Running Safely - 15th May 2019
It's dangerous out there. One of the great things about running is the fact that you can just stick on a pair of shoes and get up and go. But many runners don't consider their safety. Here are some tips to help keep you safe when out and about.
One of the best ways to be seen is by running during daylight hours, but sometimes it's necessary to run in the dark, especially during winter when the nights start drawing in.
Reflective gear, headtorches and even light-coloured clothing can all help you be seen. Drivers (at least some) are used to looking out for other road traffic, cyclists and walking pedestrians rather than runners. The difference in movement and speed can throw off their judgement, so it's really important to make them aware of your presence.
And It's not just vehicles you need to watch out for - even though running is becoming more and more popular, most pedestrians don't expect to have somebody racing past them.
I am in the habit of always looking twice before I cross a road. Most of the time it's unnecessary, but scenery can change quickly and a second glance could alert you to a car that's just turned the corner or a cyclist pulling out from behind a bus.
Keep an eye on your surroundings at all times and anticipate what's happening ahead. And expect the unexpected: remember that many drivers don't bother to signal and cars can pull out unexpectedly.
Whilst music and podcasts and anything else you might want to listen to while running are useful, it's worth weighing these benefits against safety compromise. Being able to hear traffic, cyclists, warning calls etc. is really useful. Consider wearing one headphone at a time or investing in some bone conduction headphones.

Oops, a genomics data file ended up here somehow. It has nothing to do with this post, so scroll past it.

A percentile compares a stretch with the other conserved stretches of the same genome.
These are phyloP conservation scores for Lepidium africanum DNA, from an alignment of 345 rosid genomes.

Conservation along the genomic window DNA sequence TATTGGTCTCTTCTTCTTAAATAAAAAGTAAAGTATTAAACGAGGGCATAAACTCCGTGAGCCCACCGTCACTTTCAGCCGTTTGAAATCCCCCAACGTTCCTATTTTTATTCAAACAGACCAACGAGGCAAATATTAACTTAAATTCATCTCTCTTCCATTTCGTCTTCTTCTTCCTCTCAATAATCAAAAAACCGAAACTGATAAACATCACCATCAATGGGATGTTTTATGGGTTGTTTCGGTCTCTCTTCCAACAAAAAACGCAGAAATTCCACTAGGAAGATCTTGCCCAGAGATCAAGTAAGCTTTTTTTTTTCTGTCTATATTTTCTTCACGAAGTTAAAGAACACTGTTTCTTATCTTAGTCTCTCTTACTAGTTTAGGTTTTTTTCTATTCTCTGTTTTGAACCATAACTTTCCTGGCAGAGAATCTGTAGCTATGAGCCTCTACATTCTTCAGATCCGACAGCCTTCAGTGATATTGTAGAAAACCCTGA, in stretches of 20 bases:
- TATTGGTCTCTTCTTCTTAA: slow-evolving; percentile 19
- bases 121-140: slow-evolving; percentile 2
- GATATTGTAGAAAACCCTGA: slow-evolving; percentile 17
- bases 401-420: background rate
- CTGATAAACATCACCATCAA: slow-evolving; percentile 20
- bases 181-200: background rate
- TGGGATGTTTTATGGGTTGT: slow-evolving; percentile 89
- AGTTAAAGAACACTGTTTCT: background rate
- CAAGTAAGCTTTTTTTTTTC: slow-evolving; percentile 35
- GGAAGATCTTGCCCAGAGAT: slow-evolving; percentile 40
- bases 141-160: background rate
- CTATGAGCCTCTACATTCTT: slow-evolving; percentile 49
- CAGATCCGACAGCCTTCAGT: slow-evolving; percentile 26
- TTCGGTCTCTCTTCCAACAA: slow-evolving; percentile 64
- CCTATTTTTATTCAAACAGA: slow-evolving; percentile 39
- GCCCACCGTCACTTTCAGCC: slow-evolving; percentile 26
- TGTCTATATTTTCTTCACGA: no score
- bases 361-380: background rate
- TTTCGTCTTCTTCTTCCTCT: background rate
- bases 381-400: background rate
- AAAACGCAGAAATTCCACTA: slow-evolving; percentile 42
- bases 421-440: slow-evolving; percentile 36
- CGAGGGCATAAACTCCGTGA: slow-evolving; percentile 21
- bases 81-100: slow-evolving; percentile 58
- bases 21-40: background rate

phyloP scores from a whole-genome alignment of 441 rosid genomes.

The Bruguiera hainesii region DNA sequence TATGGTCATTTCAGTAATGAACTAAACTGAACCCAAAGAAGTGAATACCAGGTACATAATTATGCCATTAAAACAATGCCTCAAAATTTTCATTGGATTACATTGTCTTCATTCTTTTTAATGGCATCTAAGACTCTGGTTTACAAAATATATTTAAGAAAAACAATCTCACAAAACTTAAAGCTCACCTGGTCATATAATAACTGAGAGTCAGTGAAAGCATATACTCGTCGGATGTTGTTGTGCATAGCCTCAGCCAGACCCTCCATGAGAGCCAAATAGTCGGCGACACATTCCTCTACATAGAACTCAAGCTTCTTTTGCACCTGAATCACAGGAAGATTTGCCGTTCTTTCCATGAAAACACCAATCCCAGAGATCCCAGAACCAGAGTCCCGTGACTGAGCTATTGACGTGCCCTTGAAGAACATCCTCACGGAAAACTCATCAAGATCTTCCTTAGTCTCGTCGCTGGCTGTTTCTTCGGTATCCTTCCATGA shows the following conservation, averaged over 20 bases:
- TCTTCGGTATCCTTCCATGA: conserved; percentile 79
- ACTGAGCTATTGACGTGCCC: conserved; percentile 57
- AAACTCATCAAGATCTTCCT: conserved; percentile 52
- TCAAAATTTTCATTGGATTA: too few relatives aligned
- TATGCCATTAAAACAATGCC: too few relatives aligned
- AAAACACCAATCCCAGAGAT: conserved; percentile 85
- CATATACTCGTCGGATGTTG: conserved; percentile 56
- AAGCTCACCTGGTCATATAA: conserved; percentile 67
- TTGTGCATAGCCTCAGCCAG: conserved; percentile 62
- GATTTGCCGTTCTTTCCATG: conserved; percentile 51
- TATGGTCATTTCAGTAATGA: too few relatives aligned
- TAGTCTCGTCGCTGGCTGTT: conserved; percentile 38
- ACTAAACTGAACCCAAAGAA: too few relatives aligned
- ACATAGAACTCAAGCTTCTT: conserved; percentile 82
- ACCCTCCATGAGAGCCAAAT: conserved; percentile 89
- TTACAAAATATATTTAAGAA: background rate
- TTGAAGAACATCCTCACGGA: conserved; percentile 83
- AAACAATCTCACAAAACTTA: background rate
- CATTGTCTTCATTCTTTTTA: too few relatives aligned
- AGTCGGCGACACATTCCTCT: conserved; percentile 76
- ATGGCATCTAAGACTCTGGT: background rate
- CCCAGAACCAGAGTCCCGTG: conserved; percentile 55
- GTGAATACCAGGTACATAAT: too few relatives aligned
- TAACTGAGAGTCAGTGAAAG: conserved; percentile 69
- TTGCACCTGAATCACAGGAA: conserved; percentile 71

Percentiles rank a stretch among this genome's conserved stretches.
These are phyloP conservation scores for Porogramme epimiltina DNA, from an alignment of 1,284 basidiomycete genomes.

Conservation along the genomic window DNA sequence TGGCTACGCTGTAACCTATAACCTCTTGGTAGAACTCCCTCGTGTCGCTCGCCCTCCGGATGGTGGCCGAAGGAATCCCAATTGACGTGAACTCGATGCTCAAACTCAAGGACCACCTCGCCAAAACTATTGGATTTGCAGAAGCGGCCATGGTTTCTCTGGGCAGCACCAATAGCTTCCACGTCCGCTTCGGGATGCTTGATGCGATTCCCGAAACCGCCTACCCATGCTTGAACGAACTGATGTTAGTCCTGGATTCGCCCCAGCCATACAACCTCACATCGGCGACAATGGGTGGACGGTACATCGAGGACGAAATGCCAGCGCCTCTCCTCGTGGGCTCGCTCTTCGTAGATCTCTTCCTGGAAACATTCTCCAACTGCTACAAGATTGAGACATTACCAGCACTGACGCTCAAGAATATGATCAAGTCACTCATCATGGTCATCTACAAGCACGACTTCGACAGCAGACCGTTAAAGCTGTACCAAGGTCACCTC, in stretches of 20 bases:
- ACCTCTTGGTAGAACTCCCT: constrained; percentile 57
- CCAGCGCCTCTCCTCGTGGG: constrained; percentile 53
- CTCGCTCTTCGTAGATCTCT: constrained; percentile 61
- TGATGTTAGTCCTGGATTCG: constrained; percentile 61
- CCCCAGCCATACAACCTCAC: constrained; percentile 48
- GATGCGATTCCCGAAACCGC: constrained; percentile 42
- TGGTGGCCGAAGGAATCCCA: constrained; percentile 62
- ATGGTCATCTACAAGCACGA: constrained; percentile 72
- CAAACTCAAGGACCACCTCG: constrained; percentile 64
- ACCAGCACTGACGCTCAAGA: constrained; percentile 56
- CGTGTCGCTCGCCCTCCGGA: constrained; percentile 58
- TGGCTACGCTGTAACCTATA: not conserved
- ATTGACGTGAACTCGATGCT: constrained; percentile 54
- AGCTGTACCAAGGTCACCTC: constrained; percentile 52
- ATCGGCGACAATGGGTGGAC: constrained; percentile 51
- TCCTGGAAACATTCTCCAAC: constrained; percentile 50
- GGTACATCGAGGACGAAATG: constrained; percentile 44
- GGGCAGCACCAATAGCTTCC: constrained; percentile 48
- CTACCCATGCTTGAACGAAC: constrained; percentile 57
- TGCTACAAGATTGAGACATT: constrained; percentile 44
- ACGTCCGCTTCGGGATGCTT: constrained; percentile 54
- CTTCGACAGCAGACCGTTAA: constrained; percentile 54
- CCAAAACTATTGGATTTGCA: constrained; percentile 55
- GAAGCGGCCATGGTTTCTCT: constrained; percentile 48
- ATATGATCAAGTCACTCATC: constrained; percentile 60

Or rather make sure you're able to contact somebody else. This is obviously useful in an emergency, but can also help if you twist your ankle and would rather get a lift home from a friend than risk making things worse.
You probably won't need it, but being able to travel home by public transport or taxi could come in very useful. It's also handy for hot weather in case you need to buy a drink mid-run.
Not something many people do, but it becomes especially important if you have some medical condition that people will need to know about should you suffer an accident. An emergency contact number is also a good idea.
Know where you are
If you're running at night or feel a little unsafe for any other reason then knowing your route and where you are can really be helpful. You avoid the risk of getting lost, and if you need to phone for help then you can let somebody know where you are.
Let others know where you are
This is a common safety tip, but people rarely do it. Have you ever deliberately told anybody where you are for safety reasons? It could be worth getting in the habit. It probably works best with a running buddy for whom you can reciprocate and who won't get annoyed by relentless text messages in the run up to your next big race.
Another option is to share location via GPS. Strava Beacon has safety features built in.
Get off the road
Quiet trails come with their own set of dangers, but running in a busy park or on a running track means that you're away from traffic and can be in the company of others.
Safety in numbers is true for running as for so many other activities. Running with even one other person can increase safety significantly. There are so many groups and clubs around these days that it's possible to carry out a significant portion of your training with others.
Stay safe - Phil